I have been part of this debate for years, but things do get settled and this issue is now settled for me. I do not debate any longer with members of the "Flat Earth Society" either. I do not debate with people who think we should treat epilepsy by casting demons out of the epileptic person; I do not waste time engaging those medical opinions that suggest that bleeding the patient might release the infection. I do not converse with people who think that Hurricane Katrina hit New Orleans as punishment for the sin of being the birthplace of Ellen DeGeneres or that the terrorists hit the United Sates on 9/11 because we tolerated homosexual people, abortions, feminism or the American Civil Liberties Union. I am tired of being embarrassed by so much of my church's participation in causes that are quite unworthy of the Christ I serve or the God whose mystery and wonder I appreciate more each day. Indeed I feel the Christian Church should not only apologize, but do public penance for the way we have treated people of color, women, adherents of other religions and those we designated heretics, as well as gay and lesbian people.

Life moves on. As the poet James Russell Lowell once put it more than a century ago: "New occasions teach new duties, Time makes ancient good uncouth." I am ready now to claim the victory. I will from now on assume it and live into it. I am unwilling to argue about it or to discuss it as if there are two equally valid, competing positions any longer. The day for that mentality has simply gone forever.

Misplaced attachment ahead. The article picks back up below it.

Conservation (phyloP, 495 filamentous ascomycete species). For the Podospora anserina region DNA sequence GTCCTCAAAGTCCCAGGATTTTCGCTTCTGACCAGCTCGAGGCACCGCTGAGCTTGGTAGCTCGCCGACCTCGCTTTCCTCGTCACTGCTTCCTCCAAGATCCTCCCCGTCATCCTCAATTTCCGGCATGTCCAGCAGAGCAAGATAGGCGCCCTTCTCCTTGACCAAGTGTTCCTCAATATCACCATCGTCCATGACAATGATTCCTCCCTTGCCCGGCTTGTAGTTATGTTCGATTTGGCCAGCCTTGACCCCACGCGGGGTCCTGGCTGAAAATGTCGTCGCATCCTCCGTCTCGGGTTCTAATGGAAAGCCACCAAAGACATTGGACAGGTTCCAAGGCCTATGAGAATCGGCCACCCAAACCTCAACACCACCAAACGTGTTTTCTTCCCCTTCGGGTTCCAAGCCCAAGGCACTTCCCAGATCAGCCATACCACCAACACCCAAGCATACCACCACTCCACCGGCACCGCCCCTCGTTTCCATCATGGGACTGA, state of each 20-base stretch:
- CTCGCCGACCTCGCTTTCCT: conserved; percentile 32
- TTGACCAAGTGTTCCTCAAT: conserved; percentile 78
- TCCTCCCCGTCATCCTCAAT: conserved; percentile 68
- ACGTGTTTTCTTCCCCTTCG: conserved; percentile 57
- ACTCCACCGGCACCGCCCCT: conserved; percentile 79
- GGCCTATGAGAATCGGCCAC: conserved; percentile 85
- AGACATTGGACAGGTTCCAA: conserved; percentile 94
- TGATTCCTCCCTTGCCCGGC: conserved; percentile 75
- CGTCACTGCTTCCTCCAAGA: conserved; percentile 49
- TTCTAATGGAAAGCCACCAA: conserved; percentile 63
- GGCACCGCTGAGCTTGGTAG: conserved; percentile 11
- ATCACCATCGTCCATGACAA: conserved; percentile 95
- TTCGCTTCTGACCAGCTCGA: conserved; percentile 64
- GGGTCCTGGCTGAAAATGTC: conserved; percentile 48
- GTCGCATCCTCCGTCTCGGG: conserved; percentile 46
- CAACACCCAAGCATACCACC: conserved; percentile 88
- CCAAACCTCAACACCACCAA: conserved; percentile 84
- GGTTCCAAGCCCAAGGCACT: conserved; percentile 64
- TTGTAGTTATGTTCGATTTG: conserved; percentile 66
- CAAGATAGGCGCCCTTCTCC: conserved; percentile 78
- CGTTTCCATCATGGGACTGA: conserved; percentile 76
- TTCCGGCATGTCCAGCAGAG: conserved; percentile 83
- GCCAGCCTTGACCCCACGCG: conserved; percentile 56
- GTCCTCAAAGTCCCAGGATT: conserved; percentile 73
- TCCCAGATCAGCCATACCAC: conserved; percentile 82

This is my manifesto and my creed. I proclaim it today. I invite others to join me in this public declaration. I believe that such a public outpouring will help cleanse both the church and this nation of its own distorting past. It will restore integrity and honor to both church and state. It will signal that a new day has dawned and we are ready not just to embrace it, but also to rejoice in it and to celebrate it.

– John Shelby Spong
wlotus: (Tending the Flame)
By RICHARD A. FRIEDMAN, M.D.
Published: October 19, 2009


...

A patient of mine, a lovely woman in her 60s whom I treated for depression, recently asked my advice about how to deal with her aging mother.